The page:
Moving around the City: Residential and Economic Mobility in Chicago, 1925-1930
Evan Roberts, University of Minnesota
Measurements of social mobility in the early twentieth century are rare. Some data remains restricted for privacy reasons, and there were few contemporary studies. This paper links 900 household budget surveys from Chicago and San Francisco in the 1920s and 1930s to the 1920 and 1930 census to create a sample of 600 families traced for 10-15 years. Inter-state mobility was low, with more than 90% of men remaining in the same metropolitan area over a decade of follow-up. But intra-urban mobility was high, with 60% of families moving at least once in five years. Mobility was related to job-tenure, with greater stability for men who remained in the same occupation. However, occupational mobility was high, with less than 20% of Chicago men remaining in the same job after five years. There is little evidence of widespread upward social mobility, despite a great deal of circulation in jobs and homes.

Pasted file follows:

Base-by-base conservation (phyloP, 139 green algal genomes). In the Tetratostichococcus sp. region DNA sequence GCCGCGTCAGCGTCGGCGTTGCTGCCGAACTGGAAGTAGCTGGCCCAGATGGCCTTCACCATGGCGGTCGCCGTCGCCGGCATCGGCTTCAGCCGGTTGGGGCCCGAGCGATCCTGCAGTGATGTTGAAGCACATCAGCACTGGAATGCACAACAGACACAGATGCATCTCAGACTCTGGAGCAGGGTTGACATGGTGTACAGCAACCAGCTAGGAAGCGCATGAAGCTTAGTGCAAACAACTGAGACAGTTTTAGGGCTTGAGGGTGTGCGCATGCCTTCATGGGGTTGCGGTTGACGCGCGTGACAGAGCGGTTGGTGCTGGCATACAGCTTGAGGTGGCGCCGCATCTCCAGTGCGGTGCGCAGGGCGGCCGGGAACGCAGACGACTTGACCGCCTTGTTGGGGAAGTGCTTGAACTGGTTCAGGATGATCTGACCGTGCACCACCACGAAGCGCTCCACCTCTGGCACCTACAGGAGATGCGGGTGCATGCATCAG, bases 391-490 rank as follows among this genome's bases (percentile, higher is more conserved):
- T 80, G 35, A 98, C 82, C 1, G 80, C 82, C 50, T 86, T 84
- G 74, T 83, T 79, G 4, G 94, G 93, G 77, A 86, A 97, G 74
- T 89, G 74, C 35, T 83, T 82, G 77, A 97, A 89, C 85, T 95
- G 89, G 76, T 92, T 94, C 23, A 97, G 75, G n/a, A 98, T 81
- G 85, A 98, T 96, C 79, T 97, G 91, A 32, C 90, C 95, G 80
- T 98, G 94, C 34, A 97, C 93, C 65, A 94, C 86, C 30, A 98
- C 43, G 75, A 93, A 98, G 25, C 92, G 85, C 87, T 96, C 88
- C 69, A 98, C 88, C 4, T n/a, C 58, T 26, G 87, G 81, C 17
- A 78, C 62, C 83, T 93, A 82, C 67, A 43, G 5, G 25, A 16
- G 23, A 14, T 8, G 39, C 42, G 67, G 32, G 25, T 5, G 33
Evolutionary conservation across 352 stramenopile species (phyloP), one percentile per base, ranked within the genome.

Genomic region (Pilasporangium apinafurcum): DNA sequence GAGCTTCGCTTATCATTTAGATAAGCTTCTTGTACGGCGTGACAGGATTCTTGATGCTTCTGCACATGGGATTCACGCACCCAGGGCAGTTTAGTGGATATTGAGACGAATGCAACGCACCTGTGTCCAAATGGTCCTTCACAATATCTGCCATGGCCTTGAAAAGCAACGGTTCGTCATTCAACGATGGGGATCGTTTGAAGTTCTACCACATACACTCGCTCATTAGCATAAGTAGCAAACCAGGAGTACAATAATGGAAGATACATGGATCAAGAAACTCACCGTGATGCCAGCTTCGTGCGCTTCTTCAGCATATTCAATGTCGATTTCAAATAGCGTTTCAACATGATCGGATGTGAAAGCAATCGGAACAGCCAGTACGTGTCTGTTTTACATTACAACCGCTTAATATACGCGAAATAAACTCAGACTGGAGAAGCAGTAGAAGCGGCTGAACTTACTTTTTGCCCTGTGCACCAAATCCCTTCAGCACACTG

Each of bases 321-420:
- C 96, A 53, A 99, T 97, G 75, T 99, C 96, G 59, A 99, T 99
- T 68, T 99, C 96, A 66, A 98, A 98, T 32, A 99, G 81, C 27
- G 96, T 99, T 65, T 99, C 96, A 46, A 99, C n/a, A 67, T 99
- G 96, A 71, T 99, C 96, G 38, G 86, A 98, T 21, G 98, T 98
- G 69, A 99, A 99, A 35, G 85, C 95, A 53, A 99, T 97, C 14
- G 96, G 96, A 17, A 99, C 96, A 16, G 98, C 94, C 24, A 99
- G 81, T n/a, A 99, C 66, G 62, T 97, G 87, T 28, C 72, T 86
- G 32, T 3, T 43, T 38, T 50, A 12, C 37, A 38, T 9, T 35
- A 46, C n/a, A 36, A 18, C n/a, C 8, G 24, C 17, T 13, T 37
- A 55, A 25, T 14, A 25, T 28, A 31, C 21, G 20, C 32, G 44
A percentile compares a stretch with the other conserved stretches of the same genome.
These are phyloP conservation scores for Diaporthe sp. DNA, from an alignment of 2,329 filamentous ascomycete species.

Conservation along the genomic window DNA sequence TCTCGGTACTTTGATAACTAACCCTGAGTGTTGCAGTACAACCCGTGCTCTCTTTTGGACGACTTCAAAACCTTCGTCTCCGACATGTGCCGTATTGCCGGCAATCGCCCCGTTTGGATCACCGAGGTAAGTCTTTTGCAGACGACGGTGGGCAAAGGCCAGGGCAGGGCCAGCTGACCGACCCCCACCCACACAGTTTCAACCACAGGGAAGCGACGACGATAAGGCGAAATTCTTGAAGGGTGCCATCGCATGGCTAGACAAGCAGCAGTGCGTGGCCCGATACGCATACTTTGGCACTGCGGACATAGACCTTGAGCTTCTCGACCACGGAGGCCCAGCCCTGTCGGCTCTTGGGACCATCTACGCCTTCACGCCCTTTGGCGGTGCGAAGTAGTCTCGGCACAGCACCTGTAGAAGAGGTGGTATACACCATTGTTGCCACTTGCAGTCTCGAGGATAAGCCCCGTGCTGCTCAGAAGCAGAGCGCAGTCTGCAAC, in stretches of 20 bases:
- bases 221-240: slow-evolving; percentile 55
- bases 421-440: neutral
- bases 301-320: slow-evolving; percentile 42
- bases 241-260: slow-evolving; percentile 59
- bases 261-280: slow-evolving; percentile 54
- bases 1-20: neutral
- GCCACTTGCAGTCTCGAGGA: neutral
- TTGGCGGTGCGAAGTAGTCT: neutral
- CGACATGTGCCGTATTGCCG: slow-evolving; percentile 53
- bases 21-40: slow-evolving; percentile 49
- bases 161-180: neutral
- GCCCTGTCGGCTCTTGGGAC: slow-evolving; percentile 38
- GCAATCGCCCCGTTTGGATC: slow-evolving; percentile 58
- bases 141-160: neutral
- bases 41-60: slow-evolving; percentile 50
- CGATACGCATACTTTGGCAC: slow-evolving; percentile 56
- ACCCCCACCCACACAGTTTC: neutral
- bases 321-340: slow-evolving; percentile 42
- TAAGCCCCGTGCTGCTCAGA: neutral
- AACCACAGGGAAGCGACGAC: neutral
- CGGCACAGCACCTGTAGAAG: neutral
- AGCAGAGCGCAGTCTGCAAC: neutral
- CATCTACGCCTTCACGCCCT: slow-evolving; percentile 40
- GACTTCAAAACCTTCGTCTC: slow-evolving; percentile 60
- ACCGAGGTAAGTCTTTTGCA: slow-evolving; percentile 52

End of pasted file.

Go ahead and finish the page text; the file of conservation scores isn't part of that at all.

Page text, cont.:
Presented in Session 140: Economic and Geographic Mobility